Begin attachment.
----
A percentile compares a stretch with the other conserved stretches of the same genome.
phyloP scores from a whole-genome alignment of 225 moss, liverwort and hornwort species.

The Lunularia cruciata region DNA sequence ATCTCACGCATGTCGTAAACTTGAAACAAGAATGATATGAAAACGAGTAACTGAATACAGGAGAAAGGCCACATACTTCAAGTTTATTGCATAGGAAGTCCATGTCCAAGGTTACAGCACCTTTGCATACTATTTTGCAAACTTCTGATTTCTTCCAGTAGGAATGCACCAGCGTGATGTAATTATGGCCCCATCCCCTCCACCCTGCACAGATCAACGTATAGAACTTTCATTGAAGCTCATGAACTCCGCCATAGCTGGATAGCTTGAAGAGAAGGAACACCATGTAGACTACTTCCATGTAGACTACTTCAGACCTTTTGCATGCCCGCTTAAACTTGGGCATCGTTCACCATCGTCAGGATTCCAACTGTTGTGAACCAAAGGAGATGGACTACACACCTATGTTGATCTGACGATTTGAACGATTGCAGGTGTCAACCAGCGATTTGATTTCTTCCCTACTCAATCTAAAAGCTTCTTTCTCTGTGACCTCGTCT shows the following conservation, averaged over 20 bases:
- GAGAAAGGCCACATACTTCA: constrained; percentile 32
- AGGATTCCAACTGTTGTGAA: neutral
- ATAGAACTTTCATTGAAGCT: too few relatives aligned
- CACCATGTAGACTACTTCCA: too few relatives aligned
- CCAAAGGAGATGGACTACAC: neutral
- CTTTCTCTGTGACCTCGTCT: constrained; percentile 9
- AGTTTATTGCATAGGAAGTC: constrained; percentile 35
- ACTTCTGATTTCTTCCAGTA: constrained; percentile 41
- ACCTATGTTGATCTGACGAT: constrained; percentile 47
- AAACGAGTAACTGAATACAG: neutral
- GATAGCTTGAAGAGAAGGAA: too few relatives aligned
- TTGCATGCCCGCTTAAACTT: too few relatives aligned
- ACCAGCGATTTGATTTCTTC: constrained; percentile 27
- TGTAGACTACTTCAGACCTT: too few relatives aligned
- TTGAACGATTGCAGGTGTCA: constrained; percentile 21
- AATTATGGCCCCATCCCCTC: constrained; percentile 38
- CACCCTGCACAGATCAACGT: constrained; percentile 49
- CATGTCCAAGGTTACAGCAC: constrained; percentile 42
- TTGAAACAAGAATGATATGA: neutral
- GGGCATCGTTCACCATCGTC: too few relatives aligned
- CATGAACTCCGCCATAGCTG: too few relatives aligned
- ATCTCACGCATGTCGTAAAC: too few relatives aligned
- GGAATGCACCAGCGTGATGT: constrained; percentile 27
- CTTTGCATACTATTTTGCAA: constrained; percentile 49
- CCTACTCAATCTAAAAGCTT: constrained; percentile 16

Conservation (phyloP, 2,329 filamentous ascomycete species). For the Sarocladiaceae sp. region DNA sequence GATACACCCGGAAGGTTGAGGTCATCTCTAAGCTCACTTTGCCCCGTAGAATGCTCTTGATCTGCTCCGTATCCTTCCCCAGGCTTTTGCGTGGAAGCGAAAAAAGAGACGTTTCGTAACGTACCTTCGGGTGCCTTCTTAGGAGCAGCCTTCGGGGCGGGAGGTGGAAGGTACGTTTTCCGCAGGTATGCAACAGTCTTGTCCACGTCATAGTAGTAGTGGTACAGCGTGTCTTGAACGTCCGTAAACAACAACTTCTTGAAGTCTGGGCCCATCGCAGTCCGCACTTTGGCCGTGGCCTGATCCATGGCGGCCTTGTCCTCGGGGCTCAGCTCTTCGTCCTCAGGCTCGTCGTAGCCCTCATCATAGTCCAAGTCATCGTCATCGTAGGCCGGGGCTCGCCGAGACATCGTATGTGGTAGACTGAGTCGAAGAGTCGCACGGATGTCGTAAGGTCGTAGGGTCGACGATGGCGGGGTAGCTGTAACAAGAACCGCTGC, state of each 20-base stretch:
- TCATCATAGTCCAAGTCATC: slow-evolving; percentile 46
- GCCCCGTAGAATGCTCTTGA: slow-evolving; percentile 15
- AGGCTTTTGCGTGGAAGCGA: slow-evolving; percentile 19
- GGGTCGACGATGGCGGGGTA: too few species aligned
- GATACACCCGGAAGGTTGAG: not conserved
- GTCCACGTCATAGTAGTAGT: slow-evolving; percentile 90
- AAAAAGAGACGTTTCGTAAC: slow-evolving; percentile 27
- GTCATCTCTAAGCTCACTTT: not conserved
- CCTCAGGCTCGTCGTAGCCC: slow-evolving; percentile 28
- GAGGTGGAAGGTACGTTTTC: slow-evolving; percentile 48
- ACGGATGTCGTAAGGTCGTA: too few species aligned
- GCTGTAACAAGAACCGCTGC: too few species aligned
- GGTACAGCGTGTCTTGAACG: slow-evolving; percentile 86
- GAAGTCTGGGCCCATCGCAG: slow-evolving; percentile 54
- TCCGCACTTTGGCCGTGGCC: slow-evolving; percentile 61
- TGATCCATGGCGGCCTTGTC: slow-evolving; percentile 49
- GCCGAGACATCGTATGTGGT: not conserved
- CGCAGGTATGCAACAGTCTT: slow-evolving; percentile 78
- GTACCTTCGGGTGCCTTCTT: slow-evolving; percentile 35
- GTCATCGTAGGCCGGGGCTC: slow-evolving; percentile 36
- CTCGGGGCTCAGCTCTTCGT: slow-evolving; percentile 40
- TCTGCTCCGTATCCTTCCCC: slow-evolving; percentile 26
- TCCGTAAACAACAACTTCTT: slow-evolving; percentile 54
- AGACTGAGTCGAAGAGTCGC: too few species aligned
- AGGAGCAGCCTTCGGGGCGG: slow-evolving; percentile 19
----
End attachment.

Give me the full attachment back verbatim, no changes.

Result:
A percentile compares a stretch with the other conserved stretches of the same genome.
phyloP scores from a whole-genome alignment of 225 moss, liverwort and hornwort species.

The Lunularia cruciata region DNA sequence ATCTCACGCATGTCGTAAACTTGAAACAAGAATGATATGAAAACGAGTAACTGAATACAGGAGAAAGGCCACATACTTCAAGTTTATTGCATAGGAAGTCCATGTCCAAGGTTACAGCACCTTTGCATACTATTTTGCAAACTTCTGATTTCTTCCAGTAGGAATGCACCAGCGTGATGTAATTATGGCCCCATCCCCTCCACCCTGCACAGATCAACGTATAGAACTTTCATTGAAGCTCATGAACTCCGCCATAGCTGGATAGCTTGAAGAGAAGGAACACCATGTAGACTACTTCCATGTAGACTACTTCAGACCTTTTGCATGCCCGCTTAAACTTGGGCATCGTTCACCATCGTCAGGATTCCAACTGTTGTGAACCAAAGGAGATGGACTACACACCTATGTTGATCTGACGATTTGAACGATTGCAGGTGTCAACCAGCGATTTGATTTCTTCCCTACTCAATCTAAAAGCTTCTTTCTCTGTGACCTCGTCT shows the following conservation, averaged over 20 bases:
- GAGAAAGGCCACATACTTCA: constrained; percentile 32
- AGGATTCCAACTGTTGTGAA: neutral
- ATAGAACTTTCATTGAAGCT: too few relatives aligned
- CACCATGTAGACTACTTCCA: too few relatives aligned
- CCAAAGGAGATGGACTACAC: neutral
- CTTTCTCTGTGACCTCGTCT: constrained; percentile 9
- AGTTTATTGCATAGGAAGTC: constrained; percentile 35
- ACTTCTGATTTCTTCCAGTA: constrained; percentile 41
- ACCTATGTTGATCTGACGAT: constrained; percentile 47
- AAACGAGTAACTGAATACAG: neutral
- GATAGCTTGAAGAGAAGGAA: too few relatives aligned
- TTGCATGCCCGCTTAAACTT: too few relatives aligned
- ACCAGCGATTTGATTTCTTC: constrained; percentile 27
- TGTAGACTACTTCAGACCTT: too few relatives aligned
- TTGAACGATTGCAGGTGTCA: constrained; percentile 21
- AATTATGGCCCCATCCCCTC: constrained; percentile 38
- CACCCTGCACAGATCAACGT: constrained; percentile 49
- CATGTCCAAGGTTACAGCAC: constrained; percentile 42
- TTGAAACAAGAATGATATGA: neutral
- GGGCATCGTTCACCATCGTC: too few relatives aligned
- CATGAACTCCGCCATAGCTG: too few relatives aligned
- ATCTCACGCATGTCGTAAAC: too few relatives aligned
- GGAATGCACCAGCGTGATGT: constrained; percentile 27
- CTTTGCATACTATTTTGCAA: constrained; percentile 49
- CCTACTCAATCTAAAAGCTT: constrained; percentile 16

Conservation (phyloP, 2,329 filamentous ascomycete species). For the Sarocladiaceae sp. region DNA sequence GATACACCCGGAAGGTTGAGGTCATCTCTAAGCTCACTTTGCCCCGTAGAATGCTCTTGATCTGCTCCGTATCCTTCCCCAGGCTTTTGCGTGGAAGCGAAAAAAGAGACGTTTCGTAACGTACCTTCGGGTGCCTTCTTAGGAGCAGCCTTCGGGGCGGGAGGTGGAAGGTACGTTTTCCGCAGGTATGCAACAGTCTTGTCCACGTCATAGTAGTAGTGGTACAGCGTGTCTTGAACGTCCGTAAACAACAACTTCTTGAAGTCTGGGCCCATCGCAGTCCGCACTTTGGCCGTGGCCTGATCCATGGCGGCCTTGTCCTCGGGGCTCAGCTCTTCGTCCTCAGGCTCGTCGTAGCCCTCATCATAGTCCAAGTCATCGTCATCGTAGGCCGGGGCTCGCCGAGACATCGTATGTGGTAGACTGAGTCGAAGAGTCGCACGGATGTCGTAAGGTCGTAGGGTCGACGATGGCGGGGTAGCTGTAACAAGAACCGCTGC, state of each 20-base stretch:
- TCATCATAGTCCAAGTCATC: slow-evolving; percentile 46
- GCCCCGTAGAATGCTCTTGA: slow-evolving; percentile 15
- AGGCTTTTGCGTGGAAGCGA: slow-evolving; percentile 19
- GGGTCGACGATGGCGGGGTA: too few species aligned
- GATACACCCGGAAGGTTGAG: not conserved
- GTCCACGTCATAGTAGTAGT: slow-evolving; percentile 90
- AAAAAGAGACGTTTCGTAAC: slow-evolving; percentile 27
- GTCATCTCTAAGCTCACTTT: not conserved
- CCTCAGGCTCGTCGTAGCCC: slow-evolving; percentile 28
- GAGGTGGAAGGTACGTTTTC: slow-evolving; percentile 48
- ACGGATGTCGTAAGGTCGTA: too few species aligned
- GCTGTAACAAGAACCGCTGC: too few species aligned
- GGTACAGCGTGTCTTGAACG: slow-evolving; percentile 86
- GAAGTCTGGGCCCATCGCAG: slow-evolving; percentile 54
- TCCGCACTTTGGCCGTGGCC: slow-evolving; percentile 61
- TGATCCATGGCGGCCTTGTC: slow-evolving; percentile 49
- GCCGAGACATCGTATGTGGT: not conserved
- CGCAGGTATGCAACAGTCTT: slow-evolving; percentile 78
- GTACCTTCGGGTGCCTTCTT: slow-evolving; percentile 35
- GTCATCGTAGGCCGGGGCTC: slow-evolving; percentile 36
- CTCGGGGCTCAGCTCTTCGT: slow-evolving; percentile 40
- TCTGCTCCGTATCCTTCCCC: slow-evolving; percentile 26
- TCCGTAAACAACAACTTCTT: slow-evolving; percentile 54
- AGACTGAGTCGAAGAGTCGC: too few species aligned
- AGGAGCAGCCTTCGGGGCGG: slow-evolving; percentile 19